ASU Library has extensive holdings of feature films in its video collection. These videos may be placed on the Course Resource Shelf at the Circulation Desk. Instructors determine the length of the loan period, including limiting use to within the Library only, or permitting overnight, three day, or one week loan.
To obtain DVDs of feature films not already in the collection consult with your Subject Librarian.
Pay Per View
Requiring students to pay for access to feature films for course study can be considered equivalent to requiring textbooks for a course.
Streaming access is widely available through a number of venues including Netflix, Vudu, ITunes, Amazon Instant Video, and other options.
The Internet sites Reelgood or Just Watch provide a simple interface to discover which services provide online access to a particular title. Keep in mind that commercial services often change their offerings, so a film available on a certain platform one semester may be on a different platform, or may even be unavailable next semester.
Black Film Archive is an evolving archive dedicated to making historically and culturally significant films made from 1915 to 1979 about Black people accessible through a streaming guide with cultural context. Each film in this archive includes a link to the streaming platform it is currently available.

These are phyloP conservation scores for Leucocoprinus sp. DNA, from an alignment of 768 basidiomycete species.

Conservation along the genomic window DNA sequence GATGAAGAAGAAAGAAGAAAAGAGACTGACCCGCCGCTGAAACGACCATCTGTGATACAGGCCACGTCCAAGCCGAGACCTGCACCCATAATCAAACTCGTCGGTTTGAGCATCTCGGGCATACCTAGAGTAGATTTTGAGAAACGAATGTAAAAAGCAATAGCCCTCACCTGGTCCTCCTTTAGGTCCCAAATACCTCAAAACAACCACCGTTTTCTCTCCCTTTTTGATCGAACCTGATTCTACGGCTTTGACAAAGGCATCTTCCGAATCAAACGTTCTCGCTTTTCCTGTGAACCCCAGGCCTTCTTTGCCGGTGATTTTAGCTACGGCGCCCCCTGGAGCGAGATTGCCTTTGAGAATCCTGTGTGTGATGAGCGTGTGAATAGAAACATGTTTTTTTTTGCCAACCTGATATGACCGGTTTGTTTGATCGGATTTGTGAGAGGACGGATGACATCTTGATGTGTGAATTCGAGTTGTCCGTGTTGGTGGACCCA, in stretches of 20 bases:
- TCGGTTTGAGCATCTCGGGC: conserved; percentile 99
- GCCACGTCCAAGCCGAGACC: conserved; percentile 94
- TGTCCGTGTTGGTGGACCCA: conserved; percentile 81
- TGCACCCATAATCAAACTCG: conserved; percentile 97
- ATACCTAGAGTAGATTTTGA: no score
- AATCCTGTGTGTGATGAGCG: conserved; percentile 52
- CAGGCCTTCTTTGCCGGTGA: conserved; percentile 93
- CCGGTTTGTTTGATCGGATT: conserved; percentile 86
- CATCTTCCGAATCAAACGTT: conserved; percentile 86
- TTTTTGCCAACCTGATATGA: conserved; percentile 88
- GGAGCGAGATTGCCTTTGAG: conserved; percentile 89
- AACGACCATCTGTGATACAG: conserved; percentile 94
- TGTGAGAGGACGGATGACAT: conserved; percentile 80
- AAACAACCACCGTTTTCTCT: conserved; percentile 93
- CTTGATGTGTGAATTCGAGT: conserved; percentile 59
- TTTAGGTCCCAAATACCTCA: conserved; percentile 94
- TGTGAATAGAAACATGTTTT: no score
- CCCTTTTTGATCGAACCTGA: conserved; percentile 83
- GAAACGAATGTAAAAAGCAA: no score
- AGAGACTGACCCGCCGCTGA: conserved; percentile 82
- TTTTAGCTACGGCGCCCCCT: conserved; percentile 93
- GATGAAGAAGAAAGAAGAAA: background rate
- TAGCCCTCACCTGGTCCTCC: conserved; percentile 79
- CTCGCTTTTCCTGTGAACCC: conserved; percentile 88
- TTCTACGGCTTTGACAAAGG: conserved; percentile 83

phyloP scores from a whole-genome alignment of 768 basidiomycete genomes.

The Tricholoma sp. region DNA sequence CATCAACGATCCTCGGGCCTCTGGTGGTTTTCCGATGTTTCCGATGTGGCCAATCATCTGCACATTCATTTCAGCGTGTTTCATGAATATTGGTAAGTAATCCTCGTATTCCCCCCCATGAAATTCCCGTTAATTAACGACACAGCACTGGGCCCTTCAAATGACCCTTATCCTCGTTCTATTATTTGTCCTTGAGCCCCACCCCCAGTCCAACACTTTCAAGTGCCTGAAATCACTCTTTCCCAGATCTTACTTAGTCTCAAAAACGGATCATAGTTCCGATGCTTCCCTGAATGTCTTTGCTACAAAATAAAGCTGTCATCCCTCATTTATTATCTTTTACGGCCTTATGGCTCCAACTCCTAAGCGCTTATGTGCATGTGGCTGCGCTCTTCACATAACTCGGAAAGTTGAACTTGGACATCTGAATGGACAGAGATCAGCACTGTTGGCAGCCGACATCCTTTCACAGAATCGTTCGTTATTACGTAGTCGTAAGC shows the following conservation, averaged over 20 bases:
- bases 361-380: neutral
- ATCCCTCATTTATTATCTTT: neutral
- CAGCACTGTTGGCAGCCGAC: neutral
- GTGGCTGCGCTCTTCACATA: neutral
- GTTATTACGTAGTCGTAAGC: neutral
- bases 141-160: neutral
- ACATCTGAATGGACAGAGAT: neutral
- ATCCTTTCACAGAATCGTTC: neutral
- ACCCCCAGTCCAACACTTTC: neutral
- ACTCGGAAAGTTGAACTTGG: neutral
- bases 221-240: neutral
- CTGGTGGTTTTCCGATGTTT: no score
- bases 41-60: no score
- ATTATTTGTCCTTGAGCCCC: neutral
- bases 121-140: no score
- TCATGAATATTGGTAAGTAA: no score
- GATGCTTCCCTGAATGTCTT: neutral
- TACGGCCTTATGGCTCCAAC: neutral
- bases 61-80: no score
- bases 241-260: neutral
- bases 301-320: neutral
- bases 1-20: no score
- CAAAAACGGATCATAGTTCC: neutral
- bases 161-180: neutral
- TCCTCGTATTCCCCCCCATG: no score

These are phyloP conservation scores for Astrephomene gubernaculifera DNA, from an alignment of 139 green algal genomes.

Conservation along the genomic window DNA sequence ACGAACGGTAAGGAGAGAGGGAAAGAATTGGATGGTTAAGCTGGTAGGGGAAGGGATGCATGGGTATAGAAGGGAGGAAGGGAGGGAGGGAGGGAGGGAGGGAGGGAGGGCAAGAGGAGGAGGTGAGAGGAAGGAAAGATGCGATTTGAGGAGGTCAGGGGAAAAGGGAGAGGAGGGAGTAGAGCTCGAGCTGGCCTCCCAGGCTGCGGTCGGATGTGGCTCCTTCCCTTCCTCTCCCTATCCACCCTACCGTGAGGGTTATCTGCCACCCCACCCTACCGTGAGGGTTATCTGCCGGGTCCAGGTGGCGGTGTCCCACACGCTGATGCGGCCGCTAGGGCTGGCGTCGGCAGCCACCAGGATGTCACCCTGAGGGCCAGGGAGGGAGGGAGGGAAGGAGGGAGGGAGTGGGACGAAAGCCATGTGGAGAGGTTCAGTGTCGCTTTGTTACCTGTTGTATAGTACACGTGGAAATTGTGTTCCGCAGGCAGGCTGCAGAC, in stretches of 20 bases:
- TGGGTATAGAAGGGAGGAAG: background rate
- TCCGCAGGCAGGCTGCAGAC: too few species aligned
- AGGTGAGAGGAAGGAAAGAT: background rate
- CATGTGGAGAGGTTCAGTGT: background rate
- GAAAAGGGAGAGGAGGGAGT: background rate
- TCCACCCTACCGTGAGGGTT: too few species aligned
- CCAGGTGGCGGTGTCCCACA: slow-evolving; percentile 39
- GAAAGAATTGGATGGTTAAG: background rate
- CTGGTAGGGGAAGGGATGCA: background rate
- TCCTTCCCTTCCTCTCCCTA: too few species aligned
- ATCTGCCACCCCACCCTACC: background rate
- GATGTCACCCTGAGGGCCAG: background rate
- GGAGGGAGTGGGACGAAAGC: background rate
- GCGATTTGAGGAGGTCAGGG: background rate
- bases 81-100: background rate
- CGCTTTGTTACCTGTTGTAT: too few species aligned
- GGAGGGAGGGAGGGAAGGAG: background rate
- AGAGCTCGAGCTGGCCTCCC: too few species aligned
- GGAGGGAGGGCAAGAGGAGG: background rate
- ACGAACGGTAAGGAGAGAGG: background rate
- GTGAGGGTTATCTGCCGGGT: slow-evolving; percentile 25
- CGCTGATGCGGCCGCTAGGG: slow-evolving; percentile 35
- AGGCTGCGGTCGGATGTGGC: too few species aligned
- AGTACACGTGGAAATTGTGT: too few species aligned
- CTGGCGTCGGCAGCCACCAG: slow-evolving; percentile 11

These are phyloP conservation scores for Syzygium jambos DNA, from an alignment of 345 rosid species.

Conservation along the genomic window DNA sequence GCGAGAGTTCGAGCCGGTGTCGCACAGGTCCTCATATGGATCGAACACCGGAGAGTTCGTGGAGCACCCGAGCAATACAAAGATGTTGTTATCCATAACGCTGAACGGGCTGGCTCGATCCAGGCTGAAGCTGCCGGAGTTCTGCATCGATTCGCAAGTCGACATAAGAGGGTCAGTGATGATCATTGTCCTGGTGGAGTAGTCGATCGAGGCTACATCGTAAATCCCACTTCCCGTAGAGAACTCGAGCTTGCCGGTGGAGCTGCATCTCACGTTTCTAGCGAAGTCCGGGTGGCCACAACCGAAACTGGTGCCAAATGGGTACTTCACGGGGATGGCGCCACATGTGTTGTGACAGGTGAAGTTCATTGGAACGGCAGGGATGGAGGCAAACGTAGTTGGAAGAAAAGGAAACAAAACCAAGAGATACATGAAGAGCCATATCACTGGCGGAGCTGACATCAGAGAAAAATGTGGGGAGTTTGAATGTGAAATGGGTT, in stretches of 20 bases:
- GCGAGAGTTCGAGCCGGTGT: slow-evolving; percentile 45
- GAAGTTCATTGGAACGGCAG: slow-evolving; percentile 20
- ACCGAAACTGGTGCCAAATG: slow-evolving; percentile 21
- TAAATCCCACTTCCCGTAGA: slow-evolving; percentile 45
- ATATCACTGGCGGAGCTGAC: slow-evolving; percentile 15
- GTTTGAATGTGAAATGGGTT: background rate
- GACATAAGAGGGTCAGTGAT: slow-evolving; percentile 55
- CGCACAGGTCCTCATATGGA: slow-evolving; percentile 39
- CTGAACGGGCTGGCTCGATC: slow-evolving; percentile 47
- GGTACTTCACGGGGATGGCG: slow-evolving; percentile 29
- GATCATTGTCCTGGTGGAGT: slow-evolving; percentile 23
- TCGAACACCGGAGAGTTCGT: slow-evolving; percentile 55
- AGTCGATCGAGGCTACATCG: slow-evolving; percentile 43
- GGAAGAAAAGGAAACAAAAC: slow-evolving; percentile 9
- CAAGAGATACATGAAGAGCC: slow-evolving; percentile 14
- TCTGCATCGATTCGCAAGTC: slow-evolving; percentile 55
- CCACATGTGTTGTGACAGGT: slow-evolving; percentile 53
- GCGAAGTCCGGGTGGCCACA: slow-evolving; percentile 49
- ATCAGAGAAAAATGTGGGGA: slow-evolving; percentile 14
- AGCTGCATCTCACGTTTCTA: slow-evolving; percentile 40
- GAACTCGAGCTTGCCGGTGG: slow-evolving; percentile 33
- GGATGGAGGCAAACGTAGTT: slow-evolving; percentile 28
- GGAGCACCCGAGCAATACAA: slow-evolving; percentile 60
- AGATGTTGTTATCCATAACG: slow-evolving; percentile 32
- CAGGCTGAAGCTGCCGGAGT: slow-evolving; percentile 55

JustWatch is a free streaming guide, designed to help you find where to watch movies and shows online.
We only show 100% legal offers on many different platforms for paid subscriptions, free streaming, streaming with ads, for rental and for purchase.
A video streaming service search engine to find where a film or TV show is streaming across over 150 platforms.
The TEACH Act permits streaming portions of film content.
TEACH Act (included in Section 110(2)) - The "Technology, Education and Copyright Harmonization" Act allows instructors to perform or display copyrighted works in distance education environments. However, there are a number of restrictions. Here are some useful resources specifically related to the TEACH Act:
The ASU Library acknowledges the twenty-three Native Nations that have inhabited this land for centuries. Arizona State University's four campuses are located in the Salt River Valley on ancestral territories of Indigenous peoples, including the Akimel O’odham (Pima) and Pee Posh (Maricopa) Indian Communities, whose care and keeping of these lands allows us to be here today. ASU Library acknowledges the sovereignty of these nations and seeks to foster an environment of success and possibility for Native American students and patrons. We are advocates for the incorporation of Indigenous knowledge systems and research methodologies within contemporary library practice. ASU Library welcomes members of the Akimel O’odham and Pee Posh, and all Native nations to the Library.